For those enjoying the aerial displays of Golden State/Cleveland, ESPN provides a glorious reminder of the NBA’s greatest rivalry in “Celtics/Lakers: Best of Enemies,” a five-hour documentary that wraps those memorable series in historical and sociological context. If it’s not “O.J.: Made in America” in scope and impact, this high-scoring “30 for 30” effort is the next best thing.
Director Jim Podhoretz employs a rather cheeky device by having Boston native Donnie Wahlberg and L.A.’s Ice Cube trade off narration duties, leveling pointed jabs at each other’s preferred basketball teams. (Wahlberg, for example, dismisses the Lakers’ home court of the “Showtime” 1980s, the Fabulous Forum, as “The arena that doubles as a nightclub.”)
The alternating approach, however, lends color to the rivalry, which, with the project’s luxury of time, allows the participants to reminisce at length about, say, the classic 1984 NBA Finals. In addition, Podhoretz wisely punctuates the action with calls from Lakers and Celtics play-by-play announcers Chick Hearn and Johnny Most, two wildly distinctive voices whose homer-ism practically defined the emotion that surrounded these contests.
“That’s a lousy rotten play!” Hearn bellows, in that memorable moment when Kevin McHale clotheslined the Lakers’ Kurt Rambis as he raced to the hoop on a fast break.
“Celtics/Lakers” also devotes considerable time to the racial undertones that surrounded the teams and the NBA, with the flashy Lakers and their African-American stars going against the Celtics and their “Great White Hope” Larry Bird – a description that Bird fastidiously rejected, but an unavoidable aspect of the rivalry at the time that was magnified by the Celtics’ predominantly white squad, including the aforementioned McHale and Danny Ainge.
Although the 1980s showdowns are the focal point, “Celtics/Lakers” reaches back to provide context, recalling the Celtics’ dominance during the Bill Russell/Jerry West era. That includes how Celtics mastermind Red Auerbach struck blows for civil rights by first choosing Russell and later naming him player/coach in 1966 – the latter a first in major sports – despite Boston’s reputation as a city with deep racial divisions.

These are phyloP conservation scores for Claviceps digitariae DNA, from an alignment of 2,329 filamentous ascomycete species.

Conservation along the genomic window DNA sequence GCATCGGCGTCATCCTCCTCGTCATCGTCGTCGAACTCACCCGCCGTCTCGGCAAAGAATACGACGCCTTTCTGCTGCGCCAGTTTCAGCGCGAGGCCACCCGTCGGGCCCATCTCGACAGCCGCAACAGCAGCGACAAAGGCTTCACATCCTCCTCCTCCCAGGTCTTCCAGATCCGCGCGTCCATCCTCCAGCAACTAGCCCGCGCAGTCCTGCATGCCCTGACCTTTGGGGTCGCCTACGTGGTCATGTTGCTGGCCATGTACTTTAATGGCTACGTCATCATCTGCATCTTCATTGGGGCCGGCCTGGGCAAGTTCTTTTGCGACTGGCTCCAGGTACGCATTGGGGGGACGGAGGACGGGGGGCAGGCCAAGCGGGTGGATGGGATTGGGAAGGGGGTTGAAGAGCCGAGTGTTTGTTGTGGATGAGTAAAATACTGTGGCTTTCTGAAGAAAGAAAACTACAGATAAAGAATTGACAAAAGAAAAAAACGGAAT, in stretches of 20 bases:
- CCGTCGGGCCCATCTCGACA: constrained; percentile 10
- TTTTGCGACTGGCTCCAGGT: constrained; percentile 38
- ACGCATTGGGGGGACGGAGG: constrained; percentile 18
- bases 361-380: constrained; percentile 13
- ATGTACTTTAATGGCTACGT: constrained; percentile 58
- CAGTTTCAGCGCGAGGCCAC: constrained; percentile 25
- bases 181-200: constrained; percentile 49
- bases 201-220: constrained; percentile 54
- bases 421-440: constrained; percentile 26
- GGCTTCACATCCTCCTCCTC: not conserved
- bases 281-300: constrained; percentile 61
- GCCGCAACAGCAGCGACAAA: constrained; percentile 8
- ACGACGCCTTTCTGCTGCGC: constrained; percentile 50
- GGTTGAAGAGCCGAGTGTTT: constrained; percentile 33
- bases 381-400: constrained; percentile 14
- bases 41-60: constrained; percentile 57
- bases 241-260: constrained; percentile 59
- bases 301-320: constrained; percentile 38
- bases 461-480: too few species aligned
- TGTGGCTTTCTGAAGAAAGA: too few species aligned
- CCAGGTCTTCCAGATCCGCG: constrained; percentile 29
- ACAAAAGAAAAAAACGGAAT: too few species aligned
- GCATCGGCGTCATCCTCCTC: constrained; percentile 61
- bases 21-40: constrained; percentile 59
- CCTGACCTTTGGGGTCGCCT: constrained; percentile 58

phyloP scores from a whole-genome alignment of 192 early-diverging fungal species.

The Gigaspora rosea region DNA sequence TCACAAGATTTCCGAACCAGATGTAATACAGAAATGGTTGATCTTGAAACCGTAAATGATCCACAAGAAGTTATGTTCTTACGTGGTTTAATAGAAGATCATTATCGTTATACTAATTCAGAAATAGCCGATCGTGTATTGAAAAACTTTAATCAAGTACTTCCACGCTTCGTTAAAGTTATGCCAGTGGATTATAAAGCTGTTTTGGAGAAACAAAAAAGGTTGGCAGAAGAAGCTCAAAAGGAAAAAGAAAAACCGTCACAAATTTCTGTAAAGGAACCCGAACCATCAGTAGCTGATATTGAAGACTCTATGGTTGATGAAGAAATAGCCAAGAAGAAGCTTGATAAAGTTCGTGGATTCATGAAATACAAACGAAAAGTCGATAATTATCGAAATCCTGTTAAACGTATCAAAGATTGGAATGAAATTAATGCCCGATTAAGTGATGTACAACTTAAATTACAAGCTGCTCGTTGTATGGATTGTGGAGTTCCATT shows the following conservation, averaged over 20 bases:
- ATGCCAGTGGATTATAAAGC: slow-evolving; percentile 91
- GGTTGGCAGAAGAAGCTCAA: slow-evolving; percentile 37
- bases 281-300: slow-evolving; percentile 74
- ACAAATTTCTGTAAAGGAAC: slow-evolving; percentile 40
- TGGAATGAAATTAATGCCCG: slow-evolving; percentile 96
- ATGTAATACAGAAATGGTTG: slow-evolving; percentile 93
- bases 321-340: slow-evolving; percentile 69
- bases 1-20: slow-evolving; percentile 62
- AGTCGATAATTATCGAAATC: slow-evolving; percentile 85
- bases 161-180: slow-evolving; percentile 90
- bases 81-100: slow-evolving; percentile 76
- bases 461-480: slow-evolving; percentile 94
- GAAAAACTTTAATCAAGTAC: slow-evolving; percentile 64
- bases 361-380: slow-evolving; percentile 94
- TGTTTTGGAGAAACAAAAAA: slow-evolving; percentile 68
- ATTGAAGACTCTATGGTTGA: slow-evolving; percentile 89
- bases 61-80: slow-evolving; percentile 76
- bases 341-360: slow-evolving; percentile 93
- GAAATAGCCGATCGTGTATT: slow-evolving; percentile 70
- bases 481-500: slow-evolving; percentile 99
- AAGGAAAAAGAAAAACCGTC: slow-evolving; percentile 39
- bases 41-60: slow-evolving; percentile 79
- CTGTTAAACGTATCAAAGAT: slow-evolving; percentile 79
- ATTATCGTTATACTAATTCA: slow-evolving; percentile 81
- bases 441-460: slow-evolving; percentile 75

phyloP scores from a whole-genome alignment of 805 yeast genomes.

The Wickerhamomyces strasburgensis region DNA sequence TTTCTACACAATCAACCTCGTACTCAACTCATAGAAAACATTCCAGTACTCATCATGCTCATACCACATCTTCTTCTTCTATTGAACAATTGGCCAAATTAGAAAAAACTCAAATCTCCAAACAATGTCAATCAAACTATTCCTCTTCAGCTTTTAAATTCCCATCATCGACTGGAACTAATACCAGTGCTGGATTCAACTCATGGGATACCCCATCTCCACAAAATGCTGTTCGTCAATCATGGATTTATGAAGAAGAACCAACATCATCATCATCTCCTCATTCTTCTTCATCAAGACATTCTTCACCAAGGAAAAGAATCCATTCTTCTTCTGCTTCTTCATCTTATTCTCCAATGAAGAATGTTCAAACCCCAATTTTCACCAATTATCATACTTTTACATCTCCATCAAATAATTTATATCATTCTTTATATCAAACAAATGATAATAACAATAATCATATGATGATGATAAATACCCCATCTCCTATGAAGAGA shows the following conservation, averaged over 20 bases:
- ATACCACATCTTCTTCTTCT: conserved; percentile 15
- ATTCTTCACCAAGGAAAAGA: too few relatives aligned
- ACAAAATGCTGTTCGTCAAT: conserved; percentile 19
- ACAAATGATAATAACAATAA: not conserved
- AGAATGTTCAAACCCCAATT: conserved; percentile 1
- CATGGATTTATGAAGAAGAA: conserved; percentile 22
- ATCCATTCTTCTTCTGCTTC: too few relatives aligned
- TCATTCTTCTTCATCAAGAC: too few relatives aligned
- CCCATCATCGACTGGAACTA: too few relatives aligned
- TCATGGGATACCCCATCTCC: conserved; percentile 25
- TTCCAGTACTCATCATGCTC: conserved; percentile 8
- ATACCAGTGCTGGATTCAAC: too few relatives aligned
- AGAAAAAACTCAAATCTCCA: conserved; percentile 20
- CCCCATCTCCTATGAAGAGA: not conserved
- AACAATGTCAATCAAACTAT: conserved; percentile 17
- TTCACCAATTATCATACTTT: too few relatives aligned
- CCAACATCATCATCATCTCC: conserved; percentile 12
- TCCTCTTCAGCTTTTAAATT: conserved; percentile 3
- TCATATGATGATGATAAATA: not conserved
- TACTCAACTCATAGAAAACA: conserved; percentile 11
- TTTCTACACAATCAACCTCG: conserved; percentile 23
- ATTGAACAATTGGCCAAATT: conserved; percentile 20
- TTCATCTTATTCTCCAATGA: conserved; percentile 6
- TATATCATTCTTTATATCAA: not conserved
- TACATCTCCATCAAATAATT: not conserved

The documentary also delivers a jarring reminder of how far the NBA has come as an enterprise, with the Bird-Johnson storyline fostering excitement around a league that struggled in the 1970s, with sluggish attendance widely attributed to white patrons resisting a sport featuring predominantly black stars.
The Lakers and Celtics of the ‘80s “saved the NBA,” says “Real Sports” host Bryant Gumbel.
Even die-hard fans will find tidbits here they didn’t know or had perhaps forgotten: Bird being such an accomplished trash-talker that he would actually tell opponents what play they were going to run – confident they couldn’t stop him; Philadelphia fans chanting “Beat L.A.!” as Boston finished off their 76ers before heading west to face the Lakers; and the much-beloved Johnson being booed by hometown fans after he forced the firing of Coach Paul Westhead.
Like the best “30 for 30” productions, “Celtics/Lakers” revels in the drama of sports while going well beyond it, tracing how the game has evolved along with the U.S., and basketball’s relationship to society at large. (As a footnote, HBO’s splendid 2010 documentary “Magic & Bird: A Courtship of Rivals” is an ideal companion piece.)
Underlying it all, meanwhile, is the bond the 1980s teams shared, which comes across loud and clear in the interviews – knowing they were part of something truly memorable and special. On that score, the Celtics and Lakers have earned their “Best of Enemies” label, and ESPN has produced a two-night event that’s worthy of all the hoopla.
“Celtics/Lakers: Best of Enemies” airs June 13-14 at 8 p.m. on ESPN.